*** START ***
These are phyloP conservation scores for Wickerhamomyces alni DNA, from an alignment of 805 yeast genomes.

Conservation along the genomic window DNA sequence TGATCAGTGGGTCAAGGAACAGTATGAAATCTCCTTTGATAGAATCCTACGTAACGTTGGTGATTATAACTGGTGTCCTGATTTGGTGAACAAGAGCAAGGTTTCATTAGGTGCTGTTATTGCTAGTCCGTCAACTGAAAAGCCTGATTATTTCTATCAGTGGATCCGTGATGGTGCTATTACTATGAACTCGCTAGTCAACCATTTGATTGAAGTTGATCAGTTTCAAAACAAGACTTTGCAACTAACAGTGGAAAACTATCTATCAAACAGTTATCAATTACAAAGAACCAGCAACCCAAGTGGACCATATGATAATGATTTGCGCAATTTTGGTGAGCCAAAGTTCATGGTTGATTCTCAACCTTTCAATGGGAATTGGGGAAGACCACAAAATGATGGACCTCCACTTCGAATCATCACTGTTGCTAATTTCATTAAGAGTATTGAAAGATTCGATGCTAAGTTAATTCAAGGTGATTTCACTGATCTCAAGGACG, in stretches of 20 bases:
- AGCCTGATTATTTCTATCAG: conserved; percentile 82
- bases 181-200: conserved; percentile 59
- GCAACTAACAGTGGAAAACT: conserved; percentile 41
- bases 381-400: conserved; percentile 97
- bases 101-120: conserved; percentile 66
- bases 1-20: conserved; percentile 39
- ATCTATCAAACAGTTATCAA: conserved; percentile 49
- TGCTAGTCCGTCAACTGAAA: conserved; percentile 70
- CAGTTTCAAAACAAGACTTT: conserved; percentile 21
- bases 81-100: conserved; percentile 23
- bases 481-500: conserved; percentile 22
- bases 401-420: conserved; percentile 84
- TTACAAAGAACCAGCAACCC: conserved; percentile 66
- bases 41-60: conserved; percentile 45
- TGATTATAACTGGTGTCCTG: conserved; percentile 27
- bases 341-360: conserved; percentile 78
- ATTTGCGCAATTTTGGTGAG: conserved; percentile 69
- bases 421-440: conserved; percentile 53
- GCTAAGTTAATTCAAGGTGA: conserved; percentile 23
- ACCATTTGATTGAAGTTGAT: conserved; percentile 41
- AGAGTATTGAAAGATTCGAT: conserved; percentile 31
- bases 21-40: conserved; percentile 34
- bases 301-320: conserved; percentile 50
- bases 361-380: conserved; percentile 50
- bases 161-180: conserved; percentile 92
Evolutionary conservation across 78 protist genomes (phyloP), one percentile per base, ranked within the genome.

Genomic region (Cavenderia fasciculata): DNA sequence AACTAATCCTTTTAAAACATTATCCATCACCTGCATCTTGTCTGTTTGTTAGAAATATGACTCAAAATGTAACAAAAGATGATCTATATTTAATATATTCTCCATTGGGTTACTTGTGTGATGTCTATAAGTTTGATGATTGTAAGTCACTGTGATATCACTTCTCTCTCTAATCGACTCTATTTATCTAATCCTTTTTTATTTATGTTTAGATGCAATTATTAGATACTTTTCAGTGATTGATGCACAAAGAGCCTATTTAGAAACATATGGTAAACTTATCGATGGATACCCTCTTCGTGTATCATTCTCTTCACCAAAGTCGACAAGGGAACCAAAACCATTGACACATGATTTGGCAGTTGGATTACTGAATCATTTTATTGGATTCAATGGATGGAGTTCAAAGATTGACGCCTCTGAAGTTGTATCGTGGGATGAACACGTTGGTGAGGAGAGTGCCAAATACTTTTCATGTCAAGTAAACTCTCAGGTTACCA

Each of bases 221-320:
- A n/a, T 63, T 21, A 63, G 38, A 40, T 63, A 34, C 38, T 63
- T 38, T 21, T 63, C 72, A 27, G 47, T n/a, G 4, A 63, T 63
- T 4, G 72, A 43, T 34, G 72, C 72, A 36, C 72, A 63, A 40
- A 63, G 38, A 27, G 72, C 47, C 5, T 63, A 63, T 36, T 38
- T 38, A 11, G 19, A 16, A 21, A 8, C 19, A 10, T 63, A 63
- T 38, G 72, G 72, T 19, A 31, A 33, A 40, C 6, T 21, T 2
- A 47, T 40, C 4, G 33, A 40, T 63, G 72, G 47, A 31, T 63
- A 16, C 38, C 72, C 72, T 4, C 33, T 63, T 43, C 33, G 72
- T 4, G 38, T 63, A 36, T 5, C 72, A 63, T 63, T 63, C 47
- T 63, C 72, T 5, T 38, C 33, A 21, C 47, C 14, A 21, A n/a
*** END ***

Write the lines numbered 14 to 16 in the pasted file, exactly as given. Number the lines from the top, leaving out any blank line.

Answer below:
- bases 401-420: conserved; percentile 84
- TTACAAAGAACCAGCAACCC: conserved; percentile 66
- bases 41-60: conserved; percentile 45